• Association of European Coeliac Societies (AOECS)
  • Association of European Cancer Leagues (ECL)
  • European Alcohol Policy Alliance (Eurocare)
  • European Chronic Disease Alliance (ECDA)
  • European Institute of Women's Health (EIWH)
  • European Public Health Alliance (EPHA)
  • European Public Health Association (EUPHA)
  • EuroHealthNet
  • Oral Health Foundation
  • Smoke Free Partnership
  • Safe Food Advocacy Europe (SAFE)

ECDA statement on the new EU NCDs Initiative

A bold move to address one of Europe’s biggest health challenges 

ECDA statement on the new EU NCDs Initiative

The European Chronic Disease Alliance (ECDA) welcomes the announcement by the European Commission of a new strategic approach to address major non-communicable diseases in Europe in a systematic and ambitious way, which includes a focus on health promotion and disease prevention.

Chronic diseases represent a major health challenge across Europe, in every EU country. Their high prevalence has continued to exponentially grow over the past decades, fueled by under-investment in the area of prevention. It is expected to keep growing as a result of an ageing population and increased exposure to the well-known major risk factors and ‘newer’ determinants, without proper political and financial attention.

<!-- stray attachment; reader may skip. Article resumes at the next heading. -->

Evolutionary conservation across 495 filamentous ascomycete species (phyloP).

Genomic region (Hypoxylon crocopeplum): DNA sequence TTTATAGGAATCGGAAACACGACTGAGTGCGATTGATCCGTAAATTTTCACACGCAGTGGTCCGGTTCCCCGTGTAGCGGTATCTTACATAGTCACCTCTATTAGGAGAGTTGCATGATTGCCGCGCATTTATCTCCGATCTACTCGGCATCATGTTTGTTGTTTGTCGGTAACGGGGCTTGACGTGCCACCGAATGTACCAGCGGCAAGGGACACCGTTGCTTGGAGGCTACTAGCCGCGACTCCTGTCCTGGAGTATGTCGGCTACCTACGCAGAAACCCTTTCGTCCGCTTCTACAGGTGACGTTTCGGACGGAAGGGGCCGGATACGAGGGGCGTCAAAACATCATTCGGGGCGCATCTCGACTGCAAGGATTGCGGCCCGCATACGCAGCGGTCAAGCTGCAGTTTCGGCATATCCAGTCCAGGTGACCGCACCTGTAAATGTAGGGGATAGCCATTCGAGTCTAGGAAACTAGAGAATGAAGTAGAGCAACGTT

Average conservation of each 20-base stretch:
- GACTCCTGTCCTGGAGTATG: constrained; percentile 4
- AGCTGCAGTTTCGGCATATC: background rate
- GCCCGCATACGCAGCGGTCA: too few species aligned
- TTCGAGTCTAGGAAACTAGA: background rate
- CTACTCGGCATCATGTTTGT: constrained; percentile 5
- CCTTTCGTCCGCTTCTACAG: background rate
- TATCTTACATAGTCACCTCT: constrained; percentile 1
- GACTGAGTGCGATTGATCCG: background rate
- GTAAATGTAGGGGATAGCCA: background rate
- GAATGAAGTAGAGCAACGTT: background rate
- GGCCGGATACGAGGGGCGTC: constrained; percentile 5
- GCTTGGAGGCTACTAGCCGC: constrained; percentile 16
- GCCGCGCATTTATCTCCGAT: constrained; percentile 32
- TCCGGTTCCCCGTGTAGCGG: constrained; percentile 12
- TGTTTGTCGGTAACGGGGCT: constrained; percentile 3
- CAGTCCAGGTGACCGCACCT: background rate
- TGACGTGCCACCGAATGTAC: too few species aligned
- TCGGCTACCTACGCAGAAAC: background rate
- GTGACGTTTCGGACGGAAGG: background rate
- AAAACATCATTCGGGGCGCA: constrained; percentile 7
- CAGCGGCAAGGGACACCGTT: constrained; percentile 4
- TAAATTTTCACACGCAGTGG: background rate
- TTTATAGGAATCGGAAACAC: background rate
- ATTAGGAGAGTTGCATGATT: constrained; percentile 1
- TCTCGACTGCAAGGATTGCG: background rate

The COVID-19 pandemic continues to have a significant, unprecedented impact on patients with chronic diseases, while it also affects people without any pre-existing conditions, resulting in the onset of chronic diseases and complications. It has underscored the clinical links between communicable and non-communicable diseases; and the need for holistic responses. In the current situation, a longer term collateral damage at individual, public health and socio-economic levels is no longer questioned. This “syndemic” has further exacerbated the importance of stepping up the prevention and control of chronic diseases and the need for significant commitment in the area with comprehensive strategies.